The first thing to know is that, while the ACA did alter Medicare, it does not replace Medicare. Seniors and others who have Medicare can keep their coverage, and still enjoy the protections provided by Obamacare.
If you will soon be eligible for Medicare - if it is three months before your 65th birthday, or you have reached your 25th month of disability - you should review the process of cancelling your ACA coverage. If you have private health insurance, you should discuss transitioning to Medicare with a member of your employer’s human resources team or your insurance broker, or plan provider.
You don’t use the Obamacare Marketplace to buy healthcare insurance – and you are not allowed to purchase supplementary health including dental - insurance on the Marketplace if you have Medicare. Duplicating Medicare benefits is prohibited, and it is actually illegal for an insurer to sell you a plan through the Marketplace if you’re eligible for Medicare.
If you are now eligible for Medicare, you can sign up by visiting the Social Security website or calling your local Social Security office. If you would prefer to talk to someone face-to-face, you can schedule an appointment to speak with a person at your local Social Security office on the Social Security website.
If you already have a health plan purchased through the Marketplace when you become eligible for in Medicare, you will no longer qualify for tax credits and other ACA subsidies when you enroll in Medicare Part A. If you are covered by an ACA plan, talk to someone at Social Security to determine how you can best transition to Medicare.
Under the ACA, every American citizen needs to be covered by a health plan that is “certified by the Health Insurance Marketplace, provides essential health benefits, follows established limits on cost-sharing (like deductibles, copayments, and out-of-pocket maximum amounts), and meets other requirements under the Affordable Care Act.”
If you do not have a qualified plan, and can afford health coverage, you must pay a fee called the individual shared responsibility payment or "individual mandate." You pay the fee when you file your federal tax return for the year you don’t have coverage.
Original Medicare is comprised of parts A (hospitalization coverage) and B (physician coverage). Fortunately, if you have Medicare Part A, you have a qualified plan. But Medicare Part B alone does not count as essential coverage and does not fulfill the requirement.
Original Medicare covers, on average, about 80 percent of an enrollee’s health costs, but there is no ceiling for out-of-pocket costs. Consequently, almost ninety percent of Medicare recipients have opted for either a Medigap or a Medicare Advantage plan.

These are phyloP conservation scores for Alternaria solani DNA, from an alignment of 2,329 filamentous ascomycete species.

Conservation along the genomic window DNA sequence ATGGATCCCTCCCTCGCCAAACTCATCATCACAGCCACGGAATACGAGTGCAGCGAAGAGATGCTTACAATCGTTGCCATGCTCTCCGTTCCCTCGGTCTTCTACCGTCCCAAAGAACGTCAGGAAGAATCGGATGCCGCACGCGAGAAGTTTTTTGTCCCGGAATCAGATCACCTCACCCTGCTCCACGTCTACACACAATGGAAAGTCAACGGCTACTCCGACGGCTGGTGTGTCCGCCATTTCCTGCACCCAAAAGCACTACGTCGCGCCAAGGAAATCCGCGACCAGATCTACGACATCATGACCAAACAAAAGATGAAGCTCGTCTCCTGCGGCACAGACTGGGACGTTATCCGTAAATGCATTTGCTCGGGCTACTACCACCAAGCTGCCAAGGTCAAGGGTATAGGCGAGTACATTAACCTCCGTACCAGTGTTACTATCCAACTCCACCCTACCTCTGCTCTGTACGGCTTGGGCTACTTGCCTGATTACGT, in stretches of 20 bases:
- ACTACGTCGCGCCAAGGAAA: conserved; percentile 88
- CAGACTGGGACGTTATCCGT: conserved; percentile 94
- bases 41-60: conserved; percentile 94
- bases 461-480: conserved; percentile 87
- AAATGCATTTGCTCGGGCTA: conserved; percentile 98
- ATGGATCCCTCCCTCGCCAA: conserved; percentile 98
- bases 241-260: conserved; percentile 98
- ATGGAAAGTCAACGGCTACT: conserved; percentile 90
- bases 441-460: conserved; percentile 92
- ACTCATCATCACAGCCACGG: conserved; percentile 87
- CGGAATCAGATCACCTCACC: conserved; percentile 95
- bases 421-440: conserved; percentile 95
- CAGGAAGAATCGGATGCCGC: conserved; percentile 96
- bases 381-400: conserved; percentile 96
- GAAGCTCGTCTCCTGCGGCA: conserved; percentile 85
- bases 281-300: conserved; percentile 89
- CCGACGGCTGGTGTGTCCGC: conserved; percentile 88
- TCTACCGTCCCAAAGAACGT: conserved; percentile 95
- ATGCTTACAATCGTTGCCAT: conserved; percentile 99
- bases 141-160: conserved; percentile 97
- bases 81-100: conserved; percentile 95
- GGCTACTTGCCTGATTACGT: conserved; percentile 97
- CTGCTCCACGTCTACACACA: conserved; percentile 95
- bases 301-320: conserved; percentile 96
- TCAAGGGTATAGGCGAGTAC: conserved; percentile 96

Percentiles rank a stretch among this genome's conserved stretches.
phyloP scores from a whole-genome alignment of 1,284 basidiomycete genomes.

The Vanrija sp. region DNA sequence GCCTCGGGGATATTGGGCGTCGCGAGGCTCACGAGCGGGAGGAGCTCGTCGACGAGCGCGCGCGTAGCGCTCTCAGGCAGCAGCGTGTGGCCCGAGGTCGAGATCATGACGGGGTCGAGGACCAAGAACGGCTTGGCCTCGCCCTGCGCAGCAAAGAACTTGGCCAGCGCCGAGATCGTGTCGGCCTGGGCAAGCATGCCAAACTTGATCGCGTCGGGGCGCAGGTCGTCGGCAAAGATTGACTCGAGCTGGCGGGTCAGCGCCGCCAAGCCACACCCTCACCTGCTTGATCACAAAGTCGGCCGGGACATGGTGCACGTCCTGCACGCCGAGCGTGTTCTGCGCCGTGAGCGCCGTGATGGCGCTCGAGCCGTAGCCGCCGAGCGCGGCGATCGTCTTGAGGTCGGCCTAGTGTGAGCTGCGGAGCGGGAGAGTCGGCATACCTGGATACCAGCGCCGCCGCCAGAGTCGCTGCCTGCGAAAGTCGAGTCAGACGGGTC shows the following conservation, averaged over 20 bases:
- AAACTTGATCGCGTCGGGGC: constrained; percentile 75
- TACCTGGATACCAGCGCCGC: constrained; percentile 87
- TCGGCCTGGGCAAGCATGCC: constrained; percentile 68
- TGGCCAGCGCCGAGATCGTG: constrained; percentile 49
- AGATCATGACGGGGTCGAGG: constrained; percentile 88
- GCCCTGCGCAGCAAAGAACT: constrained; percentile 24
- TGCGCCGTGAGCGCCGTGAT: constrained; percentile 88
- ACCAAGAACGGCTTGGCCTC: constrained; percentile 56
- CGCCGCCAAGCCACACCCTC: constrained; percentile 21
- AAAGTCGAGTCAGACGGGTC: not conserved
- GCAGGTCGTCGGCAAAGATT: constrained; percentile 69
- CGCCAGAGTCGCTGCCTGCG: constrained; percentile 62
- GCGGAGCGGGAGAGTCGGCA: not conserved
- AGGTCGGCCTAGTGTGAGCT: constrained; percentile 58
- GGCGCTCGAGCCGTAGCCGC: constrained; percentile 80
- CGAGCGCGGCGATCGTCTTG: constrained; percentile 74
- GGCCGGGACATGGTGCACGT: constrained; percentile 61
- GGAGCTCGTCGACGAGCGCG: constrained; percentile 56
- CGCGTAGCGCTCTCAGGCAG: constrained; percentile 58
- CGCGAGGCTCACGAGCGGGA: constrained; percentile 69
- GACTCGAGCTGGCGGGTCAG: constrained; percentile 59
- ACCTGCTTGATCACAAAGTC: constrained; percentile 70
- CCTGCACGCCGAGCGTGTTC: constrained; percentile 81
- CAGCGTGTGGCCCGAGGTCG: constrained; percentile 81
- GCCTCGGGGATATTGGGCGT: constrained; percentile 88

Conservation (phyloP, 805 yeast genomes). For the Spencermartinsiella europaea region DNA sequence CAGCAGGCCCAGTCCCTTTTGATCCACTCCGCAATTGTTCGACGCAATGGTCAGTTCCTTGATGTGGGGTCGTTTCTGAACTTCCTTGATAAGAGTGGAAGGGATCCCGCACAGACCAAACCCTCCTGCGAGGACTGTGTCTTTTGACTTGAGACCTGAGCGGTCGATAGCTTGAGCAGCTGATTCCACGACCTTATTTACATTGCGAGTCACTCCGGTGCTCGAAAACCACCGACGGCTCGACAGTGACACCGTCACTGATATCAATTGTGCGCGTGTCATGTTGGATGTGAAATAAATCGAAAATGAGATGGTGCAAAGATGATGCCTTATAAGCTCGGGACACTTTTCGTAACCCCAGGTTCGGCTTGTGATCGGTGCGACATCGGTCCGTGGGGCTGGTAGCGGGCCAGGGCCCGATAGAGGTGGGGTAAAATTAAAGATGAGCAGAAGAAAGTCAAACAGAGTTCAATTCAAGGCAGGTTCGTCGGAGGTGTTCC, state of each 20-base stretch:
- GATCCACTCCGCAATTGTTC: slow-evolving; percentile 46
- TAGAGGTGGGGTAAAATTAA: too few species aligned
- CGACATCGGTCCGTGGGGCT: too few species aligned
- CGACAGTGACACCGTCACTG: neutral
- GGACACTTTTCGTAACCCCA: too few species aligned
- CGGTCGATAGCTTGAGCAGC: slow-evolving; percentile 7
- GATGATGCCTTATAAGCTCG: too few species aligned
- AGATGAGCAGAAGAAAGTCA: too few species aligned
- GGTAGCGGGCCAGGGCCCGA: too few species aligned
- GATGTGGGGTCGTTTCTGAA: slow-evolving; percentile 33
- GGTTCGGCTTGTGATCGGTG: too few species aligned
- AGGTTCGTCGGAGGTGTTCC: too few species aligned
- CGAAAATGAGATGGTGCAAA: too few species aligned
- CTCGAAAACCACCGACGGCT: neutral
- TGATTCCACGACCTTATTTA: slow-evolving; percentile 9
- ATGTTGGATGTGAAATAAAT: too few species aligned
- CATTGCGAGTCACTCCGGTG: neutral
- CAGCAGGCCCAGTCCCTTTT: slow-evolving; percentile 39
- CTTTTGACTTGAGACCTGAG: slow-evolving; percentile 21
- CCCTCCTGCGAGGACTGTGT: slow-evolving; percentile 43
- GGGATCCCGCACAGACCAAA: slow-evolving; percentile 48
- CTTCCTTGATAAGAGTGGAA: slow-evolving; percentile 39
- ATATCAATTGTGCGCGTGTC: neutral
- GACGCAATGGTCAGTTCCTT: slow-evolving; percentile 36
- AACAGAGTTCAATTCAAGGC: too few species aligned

Medigap supplements your Original Medicare benefits. The plans are sold by private companies and can help cover the copayments, coinsurance, and deductible costs associated with Medicare. Some policies provide extended benefits such as medical care when you travel outside the U.S.
Medicare Advantage plans are sold by private companies who have contracted with the government. These plans cover your Part A and Part B benefits, and may also offer prescription drug coverage, dental and vision care and other benefits.
You pay a premium for a Medicare Advantage plan, along with the cost of Medicare’s $104.90 per month (that cost rises to $121.80 per month for new enrollees in 2016, and more for people with high incomes).
The average Medicare Advantage monthly premium is expected to drop by $1.19 or 4 percent next year when compared to 2016. The average premium is expected to be $31.40 in 2017, compared to this year’s average of $32.59.
Medicare now includes Part D, a Prescription drug coverage plan. Costs for the Medicare Part D program will remain stable. In 2017, the average monthly premium for a Medicare prescription drug plan will cost beneficiaries about $34 per month.
Medicare does not provide dental coverage. But that doesn’t mean that you can purchase a stand-alone dental insurance plan on the ACA Marketplace, even though such a plan would not duplicate Medicare benefits.
Why? Because you can only purchase a dental plan on the federally-run Marketplace in conjunction with purchasing a qualified health plan. Since you can’t purchase a health plan when you are a Medicare beneficiary, you cannot currently buy a stand-alone dental plan through the Marketplace. However you can purchase a standalone dental insurance plan through a state-run Market or through a private insurance company.
Some Medicare Advantage plans do provide dental coverage. Unfortunately, even if you do have dental insurance, it can be a struggle to fit dental care into your budget. Here are the average costs for common dental treatments:
The costs above are for zip code 33135 (Miami) and will vary somewhat according to location. Additionally, the cited cost includes only the fee associated with the specific treatment, not the additional procedures that are typically required. For example, a root canal often requires a dental crown too, to protect and restore the tooth.
Dental insurance only covers $1000-$1500 per year in dental costs. One root canal, and your coverage for the year is exhausted.If you want an affordable alternative to insurance, consider dental savings plans. These plans can save you 1-%-60% on the cost of dental treatment, have no annual spending limits, and no restrictions regarding age or pre-existing conditions. Since you are not required to buy dental insurance under the ACA, you can join a dental savings plan and save money while taking the best possible care of your health.
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